Brief Fact Summary. The police obtained evidence of a marijuana growing operation inside the defendant, Kyllo’s (the “defendant”) home, by using a thermal imaging device from outside the home. The police used the device to gather evidence to support issuance of a search warrant for the home.
Synopsis of Rule of Law. The use of a device by the government, which is not generally used by the public, to obtain evidence from inside a home is a presumptively unreasonable search without a warrant under the Fourth Amendment of the United States Constitution (“Constitution”).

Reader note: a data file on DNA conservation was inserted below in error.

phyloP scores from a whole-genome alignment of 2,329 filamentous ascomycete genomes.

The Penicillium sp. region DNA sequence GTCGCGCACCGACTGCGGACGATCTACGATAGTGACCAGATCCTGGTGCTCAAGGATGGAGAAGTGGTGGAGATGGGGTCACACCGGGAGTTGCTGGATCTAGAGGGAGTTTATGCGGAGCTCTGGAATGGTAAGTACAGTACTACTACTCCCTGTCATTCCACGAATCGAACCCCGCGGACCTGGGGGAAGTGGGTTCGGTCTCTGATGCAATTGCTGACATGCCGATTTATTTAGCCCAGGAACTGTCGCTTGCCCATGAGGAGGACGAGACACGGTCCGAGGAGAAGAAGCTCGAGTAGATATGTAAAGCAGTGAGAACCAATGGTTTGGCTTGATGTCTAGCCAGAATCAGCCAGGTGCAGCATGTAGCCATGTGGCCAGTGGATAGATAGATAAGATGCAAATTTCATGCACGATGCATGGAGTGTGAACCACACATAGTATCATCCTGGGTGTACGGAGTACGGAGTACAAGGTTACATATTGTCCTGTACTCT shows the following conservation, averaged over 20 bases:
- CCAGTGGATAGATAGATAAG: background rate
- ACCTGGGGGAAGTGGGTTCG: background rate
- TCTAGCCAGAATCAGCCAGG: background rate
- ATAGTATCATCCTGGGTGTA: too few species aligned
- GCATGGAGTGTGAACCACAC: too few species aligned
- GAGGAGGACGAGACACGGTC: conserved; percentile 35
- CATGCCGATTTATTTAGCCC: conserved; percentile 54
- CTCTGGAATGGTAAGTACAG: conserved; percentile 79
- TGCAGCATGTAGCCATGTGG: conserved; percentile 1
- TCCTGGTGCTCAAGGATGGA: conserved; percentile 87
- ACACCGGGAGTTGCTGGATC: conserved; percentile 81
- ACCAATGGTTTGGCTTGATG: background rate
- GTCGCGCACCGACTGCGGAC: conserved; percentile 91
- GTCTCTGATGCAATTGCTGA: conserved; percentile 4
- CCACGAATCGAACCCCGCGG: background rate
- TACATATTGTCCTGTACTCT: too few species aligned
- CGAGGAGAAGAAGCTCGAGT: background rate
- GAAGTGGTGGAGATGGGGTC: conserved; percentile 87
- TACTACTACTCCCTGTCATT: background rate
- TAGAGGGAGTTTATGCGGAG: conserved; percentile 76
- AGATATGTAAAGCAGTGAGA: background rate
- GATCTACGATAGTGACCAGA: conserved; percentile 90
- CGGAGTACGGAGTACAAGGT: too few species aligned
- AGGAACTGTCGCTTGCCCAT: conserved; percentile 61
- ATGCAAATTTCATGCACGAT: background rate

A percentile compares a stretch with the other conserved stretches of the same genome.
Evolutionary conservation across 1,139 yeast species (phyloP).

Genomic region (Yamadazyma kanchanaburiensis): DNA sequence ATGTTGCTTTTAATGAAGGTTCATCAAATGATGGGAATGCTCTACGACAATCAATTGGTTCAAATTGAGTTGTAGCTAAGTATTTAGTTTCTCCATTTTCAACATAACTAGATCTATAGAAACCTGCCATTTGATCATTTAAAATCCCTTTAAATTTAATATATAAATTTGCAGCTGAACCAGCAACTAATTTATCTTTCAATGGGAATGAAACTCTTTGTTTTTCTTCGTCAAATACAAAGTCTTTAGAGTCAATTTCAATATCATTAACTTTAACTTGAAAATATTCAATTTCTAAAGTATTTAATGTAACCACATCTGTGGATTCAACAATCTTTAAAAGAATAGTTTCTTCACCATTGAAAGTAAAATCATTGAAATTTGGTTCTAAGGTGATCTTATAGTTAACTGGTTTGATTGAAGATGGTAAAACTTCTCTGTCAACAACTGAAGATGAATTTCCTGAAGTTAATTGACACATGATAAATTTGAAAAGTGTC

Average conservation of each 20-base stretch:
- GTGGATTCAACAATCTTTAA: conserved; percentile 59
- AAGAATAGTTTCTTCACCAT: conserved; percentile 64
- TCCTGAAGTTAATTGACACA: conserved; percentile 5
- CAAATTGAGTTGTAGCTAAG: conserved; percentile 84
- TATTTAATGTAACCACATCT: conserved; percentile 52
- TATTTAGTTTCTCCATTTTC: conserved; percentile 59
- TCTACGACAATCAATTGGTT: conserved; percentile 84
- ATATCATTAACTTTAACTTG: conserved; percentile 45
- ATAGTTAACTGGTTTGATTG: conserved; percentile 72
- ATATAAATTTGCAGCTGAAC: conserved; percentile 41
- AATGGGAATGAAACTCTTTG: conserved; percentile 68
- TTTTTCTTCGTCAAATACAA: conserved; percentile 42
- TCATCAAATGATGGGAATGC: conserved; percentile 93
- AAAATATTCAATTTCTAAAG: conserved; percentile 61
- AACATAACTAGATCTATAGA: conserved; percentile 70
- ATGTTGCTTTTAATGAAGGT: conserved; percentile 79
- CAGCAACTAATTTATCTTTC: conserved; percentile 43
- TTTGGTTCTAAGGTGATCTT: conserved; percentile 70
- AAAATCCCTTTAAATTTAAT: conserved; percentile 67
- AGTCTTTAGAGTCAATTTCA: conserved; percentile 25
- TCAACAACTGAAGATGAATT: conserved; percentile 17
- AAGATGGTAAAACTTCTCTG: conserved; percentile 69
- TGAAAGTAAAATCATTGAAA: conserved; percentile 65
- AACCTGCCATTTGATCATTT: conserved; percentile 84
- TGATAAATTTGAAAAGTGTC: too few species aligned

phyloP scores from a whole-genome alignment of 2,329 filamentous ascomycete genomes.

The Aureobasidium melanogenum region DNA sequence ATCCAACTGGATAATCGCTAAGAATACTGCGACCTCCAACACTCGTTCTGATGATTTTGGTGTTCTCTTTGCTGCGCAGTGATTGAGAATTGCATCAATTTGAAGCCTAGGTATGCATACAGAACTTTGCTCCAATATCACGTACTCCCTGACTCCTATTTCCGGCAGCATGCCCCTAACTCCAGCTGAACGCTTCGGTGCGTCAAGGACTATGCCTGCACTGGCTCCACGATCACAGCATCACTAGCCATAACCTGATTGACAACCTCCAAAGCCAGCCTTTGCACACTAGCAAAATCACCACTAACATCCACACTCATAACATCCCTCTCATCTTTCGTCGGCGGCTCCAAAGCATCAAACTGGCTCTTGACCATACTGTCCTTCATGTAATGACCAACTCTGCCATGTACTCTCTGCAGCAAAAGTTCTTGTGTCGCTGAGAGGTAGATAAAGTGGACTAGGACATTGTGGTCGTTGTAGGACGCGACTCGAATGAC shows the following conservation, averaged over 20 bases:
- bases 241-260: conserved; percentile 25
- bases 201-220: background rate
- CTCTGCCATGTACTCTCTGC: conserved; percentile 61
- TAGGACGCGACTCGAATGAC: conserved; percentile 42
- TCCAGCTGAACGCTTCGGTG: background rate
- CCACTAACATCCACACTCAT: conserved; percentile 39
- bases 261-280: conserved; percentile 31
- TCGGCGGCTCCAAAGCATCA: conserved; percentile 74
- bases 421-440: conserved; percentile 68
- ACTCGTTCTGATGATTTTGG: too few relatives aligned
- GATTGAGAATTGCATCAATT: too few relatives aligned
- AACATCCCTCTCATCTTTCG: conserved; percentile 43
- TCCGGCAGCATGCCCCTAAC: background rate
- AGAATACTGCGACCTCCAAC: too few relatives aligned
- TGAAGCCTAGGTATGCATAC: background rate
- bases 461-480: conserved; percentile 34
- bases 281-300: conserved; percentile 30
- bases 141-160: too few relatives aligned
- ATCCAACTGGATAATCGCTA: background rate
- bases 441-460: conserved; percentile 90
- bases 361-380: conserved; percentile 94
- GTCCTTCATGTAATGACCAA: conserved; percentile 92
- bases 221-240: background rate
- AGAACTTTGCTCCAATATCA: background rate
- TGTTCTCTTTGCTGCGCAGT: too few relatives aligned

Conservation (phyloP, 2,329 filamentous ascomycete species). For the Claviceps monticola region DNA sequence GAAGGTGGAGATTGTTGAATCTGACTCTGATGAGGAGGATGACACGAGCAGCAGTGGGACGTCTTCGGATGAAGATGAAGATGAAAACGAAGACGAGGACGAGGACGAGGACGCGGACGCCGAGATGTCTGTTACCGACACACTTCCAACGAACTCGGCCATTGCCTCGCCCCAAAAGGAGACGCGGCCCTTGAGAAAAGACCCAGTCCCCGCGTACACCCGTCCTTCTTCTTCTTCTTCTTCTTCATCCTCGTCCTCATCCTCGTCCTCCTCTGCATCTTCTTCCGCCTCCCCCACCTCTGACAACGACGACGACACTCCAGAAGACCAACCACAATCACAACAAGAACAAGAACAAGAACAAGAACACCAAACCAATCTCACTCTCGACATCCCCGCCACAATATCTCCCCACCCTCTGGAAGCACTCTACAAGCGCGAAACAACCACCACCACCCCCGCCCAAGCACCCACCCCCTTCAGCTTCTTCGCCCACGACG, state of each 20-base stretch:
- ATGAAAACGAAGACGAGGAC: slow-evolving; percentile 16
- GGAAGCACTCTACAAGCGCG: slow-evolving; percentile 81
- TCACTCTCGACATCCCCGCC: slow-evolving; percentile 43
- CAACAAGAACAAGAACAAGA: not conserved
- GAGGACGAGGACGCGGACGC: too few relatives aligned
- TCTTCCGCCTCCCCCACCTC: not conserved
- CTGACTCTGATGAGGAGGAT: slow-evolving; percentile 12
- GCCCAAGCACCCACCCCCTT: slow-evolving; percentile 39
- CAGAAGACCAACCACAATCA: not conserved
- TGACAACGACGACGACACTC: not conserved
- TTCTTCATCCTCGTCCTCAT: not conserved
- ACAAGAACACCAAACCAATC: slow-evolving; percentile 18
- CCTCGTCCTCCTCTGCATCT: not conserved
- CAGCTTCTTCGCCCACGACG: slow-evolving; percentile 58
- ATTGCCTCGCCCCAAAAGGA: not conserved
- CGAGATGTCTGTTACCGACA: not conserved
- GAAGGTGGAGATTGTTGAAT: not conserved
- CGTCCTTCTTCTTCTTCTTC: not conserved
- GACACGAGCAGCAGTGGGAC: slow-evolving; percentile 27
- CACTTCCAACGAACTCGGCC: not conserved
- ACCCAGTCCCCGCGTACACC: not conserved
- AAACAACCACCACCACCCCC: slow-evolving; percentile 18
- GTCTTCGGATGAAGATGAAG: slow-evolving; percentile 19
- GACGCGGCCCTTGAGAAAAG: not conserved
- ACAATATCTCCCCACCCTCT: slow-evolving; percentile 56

Issue. Does the use of a device by the government to obtain evidence from a constitutionally protected area without physical intrusion constitute a search under the Fourth Amendment of the Constitution?
Held. Where police obtain information about the inside of a home without physical intrusion, using a device not normally used by the public, the police action constitutes a Fourth Amendment search and is presumptively unreasonable without a warrant.
When the Fourth Amendment was adopted, as now, to search meant to look over or through for the purpose of finding something; to explore; to examine by inspection; as, to search the house for a book; to search the wood for a thief.View Full Point of Law